Four Trends to Watch in mHealth
Mobile phones have quickly taken hold of the U.S. Back in 2004 only 65 percent of American adults owned a cellphone, but by 2014, ownership rates jumped to 90 percent.
Mobile technology has dramatically impacted not only daily life in the U.S., but it’s also revolutionized various industries, including the healthcare industry. With mobile phones, healthcare providers can use mobile devices to communicate with patients, gather critical patient health data, or offer educational insights. mHealth or mobile health is an exciting new field, and since mobile technology continues to evolve at a rapid pace, it’s important for health providers to keep up to date with the latest health trends. Here are a few of new mHealth trends to monitor.
1. The Internet of Things
This year, 5.5 million digital devices will be included within the broader “Internet of Things” or (IoT). The IoT, according to Forbes, deals with the idea of connecting a diverse range of devices (including common household items like appliances to more complicated electronics like personal computers or healthcare devices) so that each digital item can quickly and easily rely information to one another almost instantaneously. The IoT would simply serve as a large-scale network of interconnectivity, allowing countless devices to relay data at blistering speeds. When it comes to healthcare and the IoT, mHealth experts believe that with this network, mHealth devices could transmit important data (like biometrics) from a patient’s workspace or home to a healthcare provider in the blink of an eye, providing monitoring efforts on a daily, if not hourly, basis. The IoT is expected to grow too. By the end of this year according to a Gartner, Inc. forecast, there will be over 6.4 billion connected devices in use around the world.
2. The Increase in Health Data
As to be expected with the rise of the IoT, there will also be an extreme increase in overall health data flowing around the world in the near future. In fact, the digital universe — the digital space that includes all data, ranging from patient health information to web data and more — is currently growing at a rate of 48 percent each year, according to Emc.com. Remarkably, by 2020, the total amount of healthcare data floating in the digital universe is expected to climb to 44 zettabytes — that number will only continue to climb as more healthcare providers and clinicians use mobile devices in the workplace.
For example, when at work, clinicians spend 40 percent of their time using some type of mobile device, such as a mobile phone or tablet. As the healthcare segment of the digital universe progressively grows, and as clinicians continue to use mobile devices in the workplace, the importance of properly assessing and organizing all of this information will also rise as well. The universe will be filled with patient satisfaction assessments and risk test assessments, and it will be up to healthcare providers to sort through all this raw data and make sense of everything. Once they’re able to do so, healthcare providers can start exploring new healthcare trends, establishing new parameters for patient care.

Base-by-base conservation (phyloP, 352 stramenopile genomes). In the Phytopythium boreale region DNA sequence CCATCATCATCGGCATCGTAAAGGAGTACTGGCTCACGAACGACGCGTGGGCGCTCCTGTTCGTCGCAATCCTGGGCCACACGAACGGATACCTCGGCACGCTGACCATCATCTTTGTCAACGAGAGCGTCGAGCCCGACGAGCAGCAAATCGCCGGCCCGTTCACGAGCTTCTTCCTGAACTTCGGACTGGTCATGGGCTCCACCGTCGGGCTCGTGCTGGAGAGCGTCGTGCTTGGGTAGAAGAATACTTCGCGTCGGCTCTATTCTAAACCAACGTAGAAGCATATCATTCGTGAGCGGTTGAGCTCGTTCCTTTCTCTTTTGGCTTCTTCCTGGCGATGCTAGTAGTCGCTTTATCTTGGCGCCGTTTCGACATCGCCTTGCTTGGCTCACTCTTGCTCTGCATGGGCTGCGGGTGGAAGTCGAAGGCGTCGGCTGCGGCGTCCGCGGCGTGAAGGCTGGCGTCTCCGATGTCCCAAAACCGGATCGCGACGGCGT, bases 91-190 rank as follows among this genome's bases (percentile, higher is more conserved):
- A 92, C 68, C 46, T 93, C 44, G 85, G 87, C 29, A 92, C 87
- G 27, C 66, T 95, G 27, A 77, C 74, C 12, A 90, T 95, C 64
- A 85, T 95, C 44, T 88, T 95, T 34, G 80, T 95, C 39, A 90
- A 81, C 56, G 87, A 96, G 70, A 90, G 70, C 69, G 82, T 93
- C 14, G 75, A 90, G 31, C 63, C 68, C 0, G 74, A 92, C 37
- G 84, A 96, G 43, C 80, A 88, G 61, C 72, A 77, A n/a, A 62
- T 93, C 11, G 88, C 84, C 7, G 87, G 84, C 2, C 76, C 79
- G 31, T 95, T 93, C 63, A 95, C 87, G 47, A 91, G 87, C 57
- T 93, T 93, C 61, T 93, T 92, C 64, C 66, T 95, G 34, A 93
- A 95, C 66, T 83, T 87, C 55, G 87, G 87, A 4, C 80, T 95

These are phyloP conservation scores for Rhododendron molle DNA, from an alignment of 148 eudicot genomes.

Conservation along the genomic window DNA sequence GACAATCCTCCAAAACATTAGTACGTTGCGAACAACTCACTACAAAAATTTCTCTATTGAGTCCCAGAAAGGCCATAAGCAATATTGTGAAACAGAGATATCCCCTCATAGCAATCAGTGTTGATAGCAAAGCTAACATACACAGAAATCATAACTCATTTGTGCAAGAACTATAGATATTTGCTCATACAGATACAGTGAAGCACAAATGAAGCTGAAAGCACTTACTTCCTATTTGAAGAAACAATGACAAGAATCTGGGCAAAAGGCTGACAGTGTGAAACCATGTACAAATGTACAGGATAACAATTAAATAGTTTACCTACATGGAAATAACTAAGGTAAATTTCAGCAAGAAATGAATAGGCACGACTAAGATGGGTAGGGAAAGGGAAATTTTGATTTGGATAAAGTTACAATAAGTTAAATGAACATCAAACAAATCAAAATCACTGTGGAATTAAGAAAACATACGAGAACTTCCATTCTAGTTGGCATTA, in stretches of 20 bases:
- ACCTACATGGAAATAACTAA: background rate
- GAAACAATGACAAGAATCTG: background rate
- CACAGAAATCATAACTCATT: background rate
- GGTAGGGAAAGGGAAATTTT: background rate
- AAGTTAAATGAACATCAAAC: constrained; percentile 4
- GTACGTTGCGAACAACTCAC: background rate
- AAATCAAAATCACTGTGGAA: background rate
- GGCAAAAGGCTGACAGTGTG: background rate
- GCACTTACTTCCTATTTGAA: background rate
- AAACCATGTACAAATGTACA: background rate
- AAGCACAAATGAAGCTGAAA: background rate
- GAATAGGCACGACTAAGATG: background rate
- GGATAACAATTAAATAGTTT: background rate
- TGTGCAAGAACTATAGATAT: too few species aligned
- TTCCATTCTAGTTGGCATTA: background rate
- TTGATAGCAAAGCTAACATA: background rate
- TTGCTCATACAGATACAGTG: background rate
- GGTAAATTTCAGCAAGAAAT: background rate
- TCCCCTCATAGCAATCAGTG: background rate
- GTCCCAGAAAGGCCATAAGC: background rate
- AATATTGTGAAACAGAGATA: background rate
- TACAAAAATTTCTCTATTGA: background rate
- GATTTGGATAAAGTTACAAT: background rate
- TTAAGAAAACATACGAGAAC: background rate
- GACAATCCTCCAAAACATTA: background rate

3. Growth of the Mobile Health Market
As to be expected, as the amount of mHealth data increases, the overall size of the mobile health market will continue to grow. It’s estimated that the mHealth market is currently growing at a rate of 33.4 percent on an annual basis, and it’s estimated that by 2020, the mobile health market will hit $59.15 billion in value. Healthcare experts are optimistic about the effectiveness of the mHealth market. According to a GreatCall survey, 40 percent note that new mHealth developments could help to lower overall patient visits, and well over 90 percent note that new mHealth technologies could help to improve patient health on a wide scale.
4. Text Messaging
Not all mHealth trends deal with analyzing patient data — one of the most important trends relates to simple communication. Traditionally, when a healthcare provider needed to communicate with a patient, they might do so by setting up an in-person appointment or by calling the patient. However, most Americans view texting as their preferred form of communication. Remarkably, 81 percent of cell-owners text, so healthcare providers should consider using texting as a means of communication with patients. With mHealth technology, a provider can text a patient medical updates, offer reminders about upcoming appointments, or even rely critical healthcare data — and all of this goes straight to the patient’s phone.
It doesn’t matter where the patient is — at home, work, or wherever — as long as they have their phone and have a cell signal, they can interact with their healthcare provider nearly anywhere on the planet. With texting, providers can share important information sourced from analyzed healthcare data groupings directly to a patient, and the provider can also use texting to gradually improve a patient’s healthcare behaviors. Providers can use texting to answer healthcare questions, remind a patient to take their medicine or avoid certain behaviors, or they can simply check in with the patient to make sure that they’re on the right medical course.
mHealth will revolutionize healthcare in the U.S., and by keeping up with the latest trends, healthcare providers can use the newest mHealth tools to deliver efficient, high quality healthcare options to the broader American public.
healthcare data growth http://www.emc.com/analyst-report/digital-universe-healthcare-vertical-report-ar.pdf